One of the most common causes of infertility is delayed childbearing, says Berkson. A woman is born with a finite number of eggs, and from the onset menstruation, that supply steadily decreases. “By the time a woman reaches 30 years of age, her egg supply is diminished by approximately 90 percent,” she explains. (Older women can improve their chances by using an egg donor.)
If egg quantity isn’t an issue, IVF is a common route that couples take. In this procedure, a woman follows a regimen of hormone injections to stimulate egg growth. Afterward, eggs are retrieved and fertilized in a lab with partner or donor sperm to create embryos, which are then monitored for growth and appropriate cell division over three to five days. One or two will then be transferred to the woman’s or surrogate’s uterus.
“Seeing the ultrasound pictures of my growing follicles brought me to tears,” says Gravely. “I called them my half babies. Knowing that we have embryos that could become our children is incredible. I am so grateful that this was an option for us, and I’m thrilled beyond belief that we are making a family.”
Gravely confesses it took her a full 30 minutes to stick the needle in her stomach the first time. “The needle wasn’t very big at all, but looking down at your belly and knowing you had to plunge in the needle was a hard hurdle to get over,” she says. Aside from the burning sensation of one drug and a little tenderness, Gravely quickly realized it didn’t hurt that badly. By the end, she’d injected herself with four drugs 22 times.
When Busch was told she’d have to go through IVF, she felt a mix of anxiety and, surprisingly, joy—she finally had an answer and a plan in place. Having a good support system, she notes, makes it bearable. She and her husband made light of the situation as best they could. (When a nurse explained to Kyle that he should inject the needle fast at a 45-degree angle, she offered him an apple to practice on. But he saw the panic in Busch’s eyes, and he calmly said, “It’s a piece of cake,” took an alcohol wipe, lifted his shirt, and jabbed the clean needle into his stomach.)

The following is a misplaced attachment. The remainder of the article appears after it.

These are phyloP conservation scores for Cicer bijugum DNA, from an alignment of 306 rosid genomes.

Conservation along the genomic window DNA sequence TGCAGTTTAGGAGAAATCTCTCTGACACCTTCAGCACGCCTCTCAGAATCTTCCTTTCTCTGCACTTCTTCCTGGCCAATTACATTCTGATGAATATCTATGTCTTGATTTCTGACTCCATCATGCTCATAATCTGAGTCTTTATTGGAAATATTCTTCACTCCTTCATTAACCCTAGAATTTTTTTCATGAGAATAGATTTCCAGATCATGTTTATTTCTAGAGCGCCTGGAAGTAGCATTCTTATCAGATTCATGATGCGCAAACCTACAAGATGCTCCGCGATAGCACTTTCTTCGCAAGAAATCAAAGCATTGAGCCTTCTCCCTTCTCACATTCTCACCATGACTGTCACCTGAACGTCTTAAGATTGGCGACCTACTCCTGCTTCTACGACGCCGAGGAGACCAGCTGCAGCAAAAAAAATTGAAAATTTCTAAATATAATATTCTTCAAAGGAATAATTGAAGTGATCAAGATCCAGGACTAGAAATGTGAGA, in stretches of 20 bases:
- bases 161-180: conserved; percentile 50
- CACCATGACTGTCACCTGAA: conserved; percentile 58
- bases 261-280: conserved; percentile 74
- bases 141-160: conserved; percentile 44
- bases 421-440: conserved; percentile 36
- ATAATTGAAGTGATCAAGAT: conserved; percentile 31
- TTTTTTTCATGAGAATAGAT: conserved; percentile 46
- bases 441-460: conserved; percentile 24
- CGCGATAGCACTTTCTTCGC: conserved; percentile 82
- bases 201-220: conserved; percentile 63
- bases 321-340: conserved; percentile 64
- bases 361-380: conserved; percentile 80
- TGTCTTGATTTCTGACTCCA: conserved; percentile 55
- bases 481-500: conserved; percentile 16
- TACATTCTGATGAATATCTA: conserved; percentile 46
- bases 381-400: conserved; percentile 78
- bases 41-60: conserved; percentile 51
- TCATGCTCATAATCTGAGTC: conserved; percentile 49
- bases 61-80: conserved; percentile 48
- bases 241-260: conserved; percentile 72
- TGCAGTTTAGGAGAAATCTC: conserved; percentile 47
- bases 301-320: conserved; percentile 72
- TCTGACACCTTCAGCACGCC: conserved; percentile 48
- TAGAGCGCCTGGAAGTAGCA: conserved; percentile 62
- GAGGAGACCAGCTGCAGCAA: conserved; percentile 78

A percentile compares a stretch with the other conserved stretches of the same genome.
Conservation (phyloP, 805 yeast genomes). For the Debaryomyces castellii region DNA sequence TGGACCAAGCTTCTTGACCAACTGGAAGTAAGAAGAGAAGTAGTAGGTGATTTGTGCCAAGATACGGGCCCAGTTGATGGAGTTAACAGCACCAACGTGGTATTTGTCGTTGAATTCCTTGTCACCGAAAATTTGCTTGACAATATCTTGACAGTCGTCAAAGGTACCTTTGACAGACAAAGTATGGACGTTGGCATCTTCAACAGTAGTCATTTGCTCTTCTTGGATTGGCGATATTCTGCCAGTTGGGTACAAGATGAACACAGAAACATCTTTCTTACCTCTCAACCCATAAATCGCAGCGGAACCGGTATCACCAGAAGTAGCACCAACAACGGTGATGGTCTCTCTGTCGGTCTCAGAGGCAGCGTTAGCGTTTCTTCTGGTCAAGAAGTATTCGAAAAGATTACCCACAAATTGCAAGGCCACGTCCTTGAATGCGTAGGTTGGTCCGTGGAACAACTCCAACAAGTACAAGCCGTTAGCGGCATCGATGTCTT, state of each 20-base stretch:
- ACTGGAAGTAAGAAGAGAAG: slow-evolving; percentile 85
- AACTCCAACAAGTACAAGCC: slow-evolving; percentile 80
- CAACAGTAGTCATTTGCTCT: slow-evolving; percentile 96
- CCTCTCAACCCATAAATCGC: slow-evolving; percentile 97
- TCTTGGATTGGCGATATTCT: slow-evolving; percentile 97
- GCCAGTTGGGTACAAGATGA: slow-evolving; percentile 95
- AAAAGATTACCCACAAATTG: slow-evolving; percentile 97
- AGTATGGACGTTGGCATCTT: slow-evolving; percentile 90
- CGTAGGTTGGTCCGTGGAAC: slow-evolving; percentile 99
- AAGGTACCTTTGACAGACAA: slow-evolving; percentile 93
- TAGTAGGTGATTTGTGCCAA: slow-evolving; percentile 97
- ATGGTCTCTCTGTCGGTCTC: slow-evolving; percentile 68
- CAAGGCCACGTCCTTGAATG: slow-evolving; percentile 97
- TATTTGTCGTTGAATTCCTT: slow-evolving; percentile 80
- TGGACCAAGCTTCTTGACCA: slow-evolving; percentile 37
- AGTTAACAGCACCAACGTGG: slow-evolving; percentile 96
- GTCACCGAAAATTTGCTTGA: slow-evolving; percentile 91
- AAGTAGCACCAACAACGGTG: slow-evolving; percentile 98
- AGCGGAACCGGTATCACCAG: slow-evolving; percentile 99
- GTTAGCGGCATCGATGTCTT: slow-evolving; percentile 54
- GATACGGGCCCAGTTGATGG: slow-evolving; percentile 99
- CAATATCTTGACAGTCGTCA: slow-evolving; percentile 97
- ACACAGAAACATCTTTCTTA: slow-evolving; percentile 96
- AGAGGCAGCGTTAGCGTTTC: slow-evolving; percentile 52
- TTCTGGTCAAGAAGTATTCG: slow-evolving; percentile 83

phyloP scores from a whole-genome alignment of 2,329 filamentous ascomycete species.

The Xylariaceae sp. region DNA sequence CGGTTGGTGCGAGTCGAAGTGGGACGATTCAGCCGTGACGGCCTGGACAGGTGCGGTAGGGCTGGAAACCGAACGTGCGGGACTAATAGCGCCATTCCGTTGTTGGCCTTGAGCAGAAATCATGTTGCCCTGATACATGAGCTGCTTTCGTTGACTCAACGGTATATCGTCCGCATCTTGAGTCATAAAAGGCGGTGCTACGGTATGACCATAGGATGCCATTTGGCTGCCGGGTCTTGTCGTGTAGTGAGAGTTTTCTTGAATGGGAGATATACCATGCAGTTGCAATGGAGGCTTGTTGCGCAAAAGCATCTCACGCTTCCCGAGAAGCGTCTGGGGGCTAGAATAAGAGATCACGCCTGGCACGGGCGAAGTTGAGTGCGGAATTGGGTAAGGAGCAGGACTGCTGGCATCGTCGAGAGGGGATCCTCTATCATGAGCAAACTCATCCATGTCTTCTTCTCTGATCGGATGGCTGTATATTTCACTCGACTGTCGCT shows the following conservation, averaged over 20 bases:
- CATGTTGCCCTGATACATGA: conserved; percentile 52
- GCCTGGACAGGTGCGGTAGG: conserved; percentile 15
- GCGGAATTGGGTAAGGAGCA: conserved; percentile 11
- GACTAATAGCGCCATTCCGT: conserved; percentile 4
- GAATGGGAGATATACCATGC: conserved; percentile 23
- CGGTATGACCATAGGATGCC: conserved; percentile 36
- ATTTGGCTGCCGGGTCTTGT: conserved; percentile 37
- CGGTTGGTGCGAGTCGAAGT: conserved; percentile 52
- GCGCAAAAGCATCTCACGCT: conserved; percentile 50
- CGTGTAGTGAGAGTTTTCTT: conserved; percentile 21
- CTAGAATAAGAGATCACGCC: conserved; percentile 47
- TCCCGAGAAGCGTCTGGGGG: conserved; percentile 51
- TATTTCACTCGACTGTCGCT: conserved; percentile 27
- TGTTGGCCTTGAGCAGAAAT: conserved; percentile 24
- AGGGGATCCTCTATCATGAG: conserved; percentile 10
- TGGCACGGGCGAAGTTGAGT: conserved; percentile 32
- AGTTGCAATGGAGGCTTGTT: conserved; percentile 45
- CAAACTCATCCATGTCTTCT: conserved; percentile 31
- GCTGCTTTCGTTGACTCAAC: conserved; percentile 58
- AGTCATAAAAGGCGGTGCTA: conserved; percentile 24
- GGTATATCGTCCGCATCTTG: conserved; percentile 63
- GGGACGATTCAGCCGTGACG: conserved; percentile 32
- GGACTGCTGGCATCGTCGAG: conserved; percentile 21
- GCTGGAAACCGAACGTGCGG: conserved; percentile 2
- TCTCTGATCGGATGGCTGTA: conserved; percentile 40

“To be honest,” Busch adds, “the second you hear your child’s heartbeat for the first time, the memories of all those injections—or any other side effects you may have—seem to disappear.”
The end of the tunnel
Just when you couldn’t feel more like a pincushion, it will be egg retrieval day. You’ll find out how many eggs were collected, but be prepared for that number to drop—usually drastically. Only a limited number will be able to be fertilized, and not all will grow as they should. If you opt for genetic testing, you could end up with even fewer.
Busch’s doctors collected 34 eggs, but only 14 were fertilized. Eventually eight came back as having the correct number of chromosomes—five male embryos and three female embryos. (You can let your doctor randomly choose which to implant, so baby’s sex is still a surprise.)
Before implantation, you’ll have a strict regimen of estrogen patches, shots and more to prep your body for the big day. Then it will be another 12 to 14 days of waiting before a blood test can confirm whether the implantation was a success.
Busch’s patience didn’t last that long. On day eight, she took an at-home pregnancy test. “We put the test on the other side of the room, so we wouldn’t keep checking it,” she recalls. When the timer on her phone went off, they ran over to see two pink lines. “We knew we shouldn’t get our hopes up too much until it was confirmed by the doctor, but we were still over the moon.”
Whatever circumstances lead you to seek out fertility treatment options, try to keep an open mind. “My best advice: After gathering information, be receptive to all treatment options,” says Berkson. It might not be how you imagined your pregnancy beginning, but the end goal is still the same—a happy, healthy baby in your arms.
By Chantel Newton
Image: iStock.com / Eraxion